In the case where it is assumed that the occurrence rate (arrival rate) of message is proportional to the number of registrants, the expected value indicates an expected value of the number of messages calculated from the number of registrants. A computation expression is as follows.
In the case where the Poisson probability is presupposed, the number of messages is made k, and the cumulative Poisson probability indicates a cumulative probability in which the number of messages is from 0 to k. In this example, since the expected value, that is, the arrival rate λ varies, the Poisson distribution also varies in accordance with this. Thus, also with respect to the cumulative probability, the Poisson distribution corresponding to the expected value (arrival rate) is obtained, and the cumulative probability must be obtained from this distribution. With respect to the calculation of the counting section to be classified, it is obtained by multiplying the value of the cumulative Poisson probability by the number of sections and adding 1. The division number is determined on the basis of the total number of data. When the expected frequency becomes 10 or more, since it may be approximated to the chi-square distribution practically, the maximum value of the division number is made (number of data/10). In this example, the total number of data is 30, and from the division number≦3.0, the division number is made 3. When the division number is made 3 and the chi-square test is performed, Table 6 below is obtained.
Since it is premised that the expected frequency has equal probability, it is the total number of cases÷the number of classifications (number of counting sections) and is 10. Here, X Incidentally, As a specific example 3, a description will be given to an example in which it is tested whether the degree of use of a printer follows the inhomogeneous Poisson process based on the number of attended persons. Also with respect to the degree of use of the printer, it is conceivable that as the number of persons becomes large, the number of outputs increases. Thus, it is assumed that the average number of times of output varies in proportion to the number of attended persons. Here, the average number of attended persons and the number of outputs for each working time on a weekday are known, and it is tested whether or not the occurrence rate of the output matches the inhomogeneous Poisson process in proportion to the number of attended persons. Table 7 is a table in which the number of outputs, the number of attended persons, the expected value, and the cumulative Poisson probability are collected in each week.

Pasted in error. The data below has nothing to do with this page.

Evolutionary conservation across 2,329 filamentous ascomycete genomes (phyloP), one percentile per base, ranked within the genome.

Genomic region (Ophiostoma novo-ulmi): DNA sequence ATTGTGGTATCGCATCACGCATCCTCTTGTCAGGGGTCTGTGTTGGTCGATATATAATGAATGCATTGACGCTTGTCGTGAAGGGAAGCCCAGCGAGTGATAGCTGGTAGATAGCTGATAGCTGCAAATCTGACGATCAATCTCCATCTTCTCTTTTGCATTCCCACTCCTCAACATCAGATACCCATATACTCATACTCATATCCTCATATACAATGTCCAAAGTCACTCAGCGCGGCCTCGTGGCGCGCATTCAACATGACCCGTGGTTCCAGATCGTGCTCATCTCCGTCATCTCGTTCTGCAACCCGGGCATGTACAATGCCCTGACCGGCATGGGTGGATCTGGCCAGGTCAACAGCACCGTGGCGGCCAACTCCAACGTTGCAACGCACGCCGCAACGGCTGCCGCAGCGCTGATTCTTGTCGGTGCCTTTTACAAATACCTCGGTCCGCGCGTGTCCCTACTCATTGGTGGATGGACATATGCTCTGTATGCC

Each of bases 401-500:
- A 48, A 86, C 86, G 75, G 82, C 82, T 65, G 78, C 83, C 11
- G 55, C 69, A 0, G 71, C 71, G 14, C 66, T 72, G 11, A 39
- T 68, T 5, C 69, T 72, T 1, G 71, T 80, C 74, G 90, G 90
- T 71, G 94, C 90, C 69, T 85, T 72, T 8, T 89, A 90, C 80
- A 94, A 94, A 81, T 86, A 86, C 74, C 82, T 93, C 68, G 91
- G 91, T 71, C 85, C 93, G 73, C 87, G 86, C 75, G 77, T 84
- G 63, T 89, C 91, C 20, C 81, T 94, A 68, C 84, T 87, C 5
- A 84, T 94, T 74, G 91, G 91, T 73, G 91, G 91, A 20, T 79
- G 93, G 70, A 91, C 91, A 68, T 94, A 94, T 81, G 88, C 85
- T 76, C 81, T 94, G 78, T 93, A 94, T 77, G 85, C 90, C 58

The expected value shown in Table 7 indicates the expected value of the number of outputs calculated from the number of attended persons in the case where it is assumed that the occurrence rate (arrival rate) of the output is proportional to the number of attended persons. A calculation method is (total number of outputs)×(number of attended persons at that time point)/(total number of attended persons). As described above, in the case where the Poisson process is presupposed, the number of outputs is made k, and the cumulative Poisson probability indicates the cumulative probability in which the number of outputs is from 0 to k. With respect to the classification, the counting section to be classified by multiplying the cumulative Poisson probability by the number of sections and adding 1 is calculated. The division number is determined on the basis of the total number of data. When the expected frequency becomes 10 or more, it may be approximated to the chi-square distribution practically, the maximum value of the division number is made (number of data/10). In this example, the total number of data is 30, and from the division number≦3.0, the division number is made 3. When the division number is made 3, and the chi-square goodness-of-fit test is performed, Table 8 shown below is obtained.